BS – “Douchebag Aviators” (Tommy Boy)

What separates a pair of “douchebag aviator” sunglasses from the standard ones? Doesn’t matter. Instead, what’s important is that Tommy Boy Entertainment is back to putting out rap music and leading the way is Brooklyn’s BS with “Douchebag Aviators.” While the song’s title and video do point to a sense of humor, what makes the song stand out is how interested BS is in actually rapping well. Instead of letting the already strong beat do all the work by merely adorning it with some disinterested, detached hipster dreck, BS is chock full of references, flow and overall charisma that succeeds on every traditional level that rap music aims for. While it’s unclear if he’s mocking the sunglasses or being self-deprecating in his affection, the fact remains it’s already one of the catchiest hooks of the year, with dope rhymes to match. – Chaz Kangas

Atoms for Peace – “Dropped” (XL)

The pairing of Thom Yorke with Flea seems like a random assignation, as if a claw machine clumsily caught the edges of a couple of CDs and dropped them into the chute. Cool, I’m down with a little OK Computer Sex Magik. I feared a pimped-out contrast, but then again it’s been a while since Flea was taken the stage with only a sock-covered penis. Indeed, Atoms for Peace’s Amok is anything but extreme. “Dropped” begins with that low grade post-everything vibe Yorke imagines so well, with skittering clops and sixteenth note zaps that mirror his vocal melody. It’s a minute and a half before we hear Flea–the transition does not attack, but certainly submerges. Flea isn’t thinking with his dick just now, but he does lend the throb of circulation to an otherwise shuddering and cerebral composition. – Stacey Pavlick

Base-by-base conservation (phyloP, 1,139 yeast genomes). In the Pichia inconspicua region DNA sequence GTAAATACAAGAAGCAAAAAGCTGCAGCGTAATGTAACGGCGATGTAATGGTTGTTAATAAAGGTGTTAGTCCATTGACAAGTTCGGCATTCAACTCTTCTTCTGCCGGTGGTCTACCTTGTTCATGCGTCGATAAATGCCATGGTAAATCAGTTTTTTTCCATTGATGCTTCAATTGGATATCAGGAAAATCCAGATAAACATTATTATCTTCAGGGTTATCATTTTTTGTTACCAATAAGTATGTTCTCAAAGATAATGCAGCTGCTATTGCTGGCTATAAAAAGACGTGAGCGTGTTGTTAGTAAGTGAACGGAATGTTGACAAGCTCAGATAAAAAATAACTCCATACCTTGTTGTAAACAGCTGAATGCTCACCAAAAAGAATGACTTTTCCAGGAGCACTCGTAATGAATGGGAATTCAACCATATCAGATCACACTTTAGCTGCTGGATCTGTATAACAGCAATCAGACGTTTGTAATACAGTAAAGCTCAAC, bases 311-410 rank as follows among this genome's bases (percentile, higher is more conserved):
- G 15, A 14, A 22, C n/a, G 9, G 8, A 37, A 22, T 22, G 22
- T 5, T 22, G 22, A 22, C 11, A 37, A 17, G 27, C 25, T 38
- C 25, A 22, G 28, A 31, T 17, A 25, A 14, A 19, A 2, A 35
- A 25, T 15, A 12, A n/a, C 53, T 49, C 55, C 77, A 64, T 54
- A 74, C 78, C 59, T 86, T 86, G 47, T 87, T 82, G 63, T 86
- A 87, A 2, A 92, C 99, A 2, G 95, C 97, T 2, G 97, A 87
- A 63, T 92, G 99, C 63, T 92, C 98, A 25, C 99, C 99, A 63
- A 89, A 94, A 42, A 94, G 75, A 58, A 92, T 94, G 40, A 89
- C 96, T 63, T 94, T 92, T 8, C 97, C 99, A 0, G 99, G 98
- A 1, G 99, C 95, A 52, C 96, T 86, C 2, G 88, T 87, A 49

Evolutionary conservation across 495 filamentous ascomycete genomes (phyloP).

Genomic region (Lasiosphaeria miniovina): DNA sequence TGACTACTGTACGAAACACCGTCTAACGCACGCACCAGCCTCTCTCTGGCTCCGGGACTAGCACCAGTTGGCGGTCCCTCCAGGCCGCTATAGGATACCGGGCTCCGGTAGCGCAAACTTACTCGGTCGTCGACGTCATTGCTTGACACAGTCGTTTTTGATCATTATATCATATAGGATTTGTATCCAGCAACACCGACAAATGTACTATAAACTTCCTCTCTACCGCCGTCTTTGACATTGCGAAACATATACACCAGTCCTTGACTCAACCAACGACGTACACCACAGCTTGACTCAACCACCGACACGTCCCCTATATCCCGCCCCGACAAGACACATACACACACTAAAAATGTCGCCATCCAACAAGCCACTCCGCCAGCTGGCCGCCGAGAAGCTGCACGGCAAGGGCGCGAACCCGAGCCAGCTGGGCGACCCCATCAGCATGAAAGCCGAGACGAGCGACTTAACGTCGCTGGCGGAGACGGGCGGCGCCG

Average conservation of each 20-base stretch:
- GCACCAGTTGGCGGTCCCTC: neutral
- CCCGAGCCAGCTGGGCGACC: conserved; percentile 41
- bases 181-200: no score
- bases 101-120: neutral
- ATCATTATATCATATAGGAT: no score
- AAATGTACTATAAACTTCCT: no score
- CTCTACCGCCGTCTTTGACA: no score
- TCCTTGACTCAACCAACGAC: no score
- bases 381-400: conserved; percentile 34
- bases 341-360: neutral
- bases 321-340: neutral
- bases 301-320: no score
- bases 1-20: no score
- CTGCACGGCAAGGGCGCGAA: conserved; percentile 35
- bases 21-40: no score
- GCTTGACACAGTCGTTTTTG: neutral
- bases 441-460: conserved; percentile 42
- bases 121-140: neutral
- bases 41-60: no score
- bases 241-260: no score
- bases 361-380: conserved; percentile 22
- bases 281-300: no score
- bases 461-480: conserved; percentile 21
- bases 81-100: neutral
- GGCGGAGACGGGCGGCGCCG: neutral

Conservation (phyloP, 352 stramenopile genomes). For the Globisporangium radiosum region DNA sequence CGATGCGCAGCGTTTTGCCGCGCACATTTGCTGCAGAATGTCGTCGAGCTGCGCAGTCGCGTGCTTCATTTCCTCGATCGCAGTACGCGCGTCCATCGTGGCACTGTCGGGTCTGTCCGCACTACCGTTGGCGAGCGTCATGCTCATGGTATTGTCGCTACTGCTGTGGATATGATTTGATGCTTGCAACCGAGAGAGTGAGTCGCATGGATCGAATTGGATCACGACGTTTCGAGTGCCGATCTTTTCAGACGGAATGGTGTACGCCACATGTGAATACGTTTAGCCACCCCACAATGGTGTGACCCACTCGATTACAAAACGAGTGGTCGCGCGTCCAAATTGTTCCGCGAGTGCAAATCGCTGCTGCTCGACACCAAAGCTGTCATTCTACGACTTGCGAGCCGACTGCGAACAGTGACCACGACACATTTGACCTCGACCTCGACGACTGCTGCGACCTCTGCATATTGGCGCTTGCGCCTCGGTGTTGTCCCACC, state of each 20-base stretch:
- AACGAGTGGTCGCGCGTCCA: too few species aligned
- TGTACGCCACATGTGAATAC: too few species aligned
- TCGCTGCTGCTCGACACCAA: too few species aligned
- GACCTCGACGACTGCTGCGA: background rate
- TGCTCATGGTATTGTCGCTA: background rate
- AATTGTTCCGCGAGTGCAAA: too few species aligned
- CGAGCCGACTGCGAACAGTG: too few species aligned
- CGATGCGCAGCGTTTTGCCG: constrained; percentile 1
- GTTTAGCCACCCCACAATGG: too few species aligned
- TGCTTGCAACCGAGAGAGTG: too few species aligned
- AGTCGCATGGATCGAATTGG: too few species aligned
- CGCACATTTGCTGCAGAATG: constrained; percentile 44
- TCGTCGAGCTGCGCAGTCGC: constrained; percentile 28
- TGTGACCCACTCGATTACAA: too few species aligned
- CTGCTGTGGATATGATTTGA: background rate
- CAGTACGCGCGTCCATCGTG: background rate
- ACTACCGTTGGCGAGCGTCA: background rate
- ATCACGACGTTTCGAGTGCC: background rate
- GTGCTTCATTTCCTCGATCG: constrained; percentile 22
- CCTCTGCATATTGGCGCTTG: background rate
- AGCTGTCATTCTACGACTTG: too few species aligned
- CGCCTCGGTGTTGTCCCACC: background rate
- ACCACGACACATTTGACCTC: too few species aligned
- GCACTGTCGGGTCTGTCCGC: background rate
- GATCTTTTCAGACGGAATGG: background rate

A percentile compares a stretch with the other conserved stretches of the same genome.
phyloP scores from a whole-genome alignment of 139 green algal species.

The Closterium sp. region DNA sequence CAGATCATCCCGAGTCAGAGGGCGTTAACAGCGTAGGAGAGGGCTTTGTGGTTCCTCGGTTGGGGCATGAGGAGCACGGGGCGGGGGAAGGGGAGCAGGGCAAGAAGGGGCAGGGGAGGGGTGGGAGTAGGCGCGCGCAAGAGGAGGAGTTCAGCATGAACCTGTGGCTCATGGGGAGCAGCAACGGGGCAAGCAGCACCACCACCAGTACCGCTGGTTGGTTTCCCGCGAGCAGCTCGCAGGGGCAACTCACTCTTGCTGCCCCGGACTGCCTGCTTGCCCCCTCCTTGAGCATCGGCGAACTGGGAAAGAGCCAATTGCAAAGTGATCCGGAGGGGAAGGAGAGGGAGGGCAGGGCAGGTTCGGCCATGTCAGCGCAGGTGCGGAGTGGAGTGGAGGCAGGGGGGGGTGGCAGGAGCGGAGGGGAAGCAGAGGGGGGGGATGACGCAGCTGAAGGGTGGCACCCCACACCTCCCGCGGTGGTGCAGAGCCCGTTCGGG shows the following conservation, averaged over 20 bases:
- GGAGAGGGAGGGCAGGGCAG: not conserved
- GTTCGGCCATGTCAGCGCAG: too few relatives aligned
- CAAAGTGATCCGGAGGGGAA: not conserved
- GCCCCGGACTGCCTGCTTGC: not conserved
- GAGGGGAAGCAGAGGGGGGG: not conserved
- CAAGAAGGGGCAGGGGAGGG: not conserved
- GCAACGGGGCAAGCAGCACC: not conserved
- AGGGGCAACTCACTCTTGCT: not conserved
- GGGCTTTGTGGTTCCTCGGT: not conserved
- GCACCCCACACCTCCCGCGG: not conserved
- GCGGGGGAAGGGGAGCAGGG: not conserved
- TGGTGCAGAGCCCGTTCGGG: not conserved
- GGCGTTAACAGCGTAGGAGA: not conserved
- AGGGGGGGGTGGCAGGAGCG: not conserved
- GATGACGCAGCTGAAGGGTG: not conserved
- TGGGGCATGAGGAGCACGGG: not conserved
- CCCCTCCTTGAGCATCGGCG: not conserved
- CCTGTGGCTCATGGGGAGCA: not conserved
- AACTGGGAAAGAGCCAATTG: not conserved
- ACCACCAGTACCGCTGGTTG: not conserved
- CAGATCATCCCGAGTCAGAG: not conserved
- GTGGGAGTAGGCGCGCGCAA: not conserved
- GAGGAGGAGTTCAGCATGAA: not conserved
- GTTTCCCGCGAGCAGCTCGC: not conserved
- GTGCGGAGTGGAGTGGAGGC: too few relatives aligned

André Obin – “Soft Rain” (Sky Council Records)

This choice cut from Obin’s debut LP The Arsonist builds itself a simple club beat and a soft shower of synths surrounding the Boston-area producer’s delayed, half-awake vocals. “There’s no wasted time/ It’s all about the future,” he chants, and for a moment the lights in the club freeze and everybody moves as one pulsing organism. The song perfectly captures that feeling, right around 1:30 on a Sunday morning, when everything seems to have conspired to leave you dancing beside people you don’t know and will never see again. You close your eyes to ease the double vision and think about what got you here and how you never want to go to work again. Obin creates a space connected by the unity of the dance floor but still separated by the private moments we lose ourselves in while we inhabit it. – Peter A. Pompa

Phosphorescent – “Ride On/Right On” (Dead Oceans)

Matthew Houck’s latest Phosphorescent album, Muchacho, is full of more uplifting tunes and less misery-soaked balladry than some of his past work. “Ride On/Right On” is a perfect example of this. Bittersweet to a degree, sure. Conflicted? You betcha. Houck sings “I hate you turn me right on” moments before commanding “Take your greedy hands/ Lay them on me,” and you get the impression that this meeting of bodies is probably another in a long line of bad decisions. But the infectious bass bounce, jangling tambourine and noodling electric guitar echoes instill a sense of optimism and even joy. It may not be the album’s first single, but it’s Muchacho’s brightest-burning song. – Josh Goller

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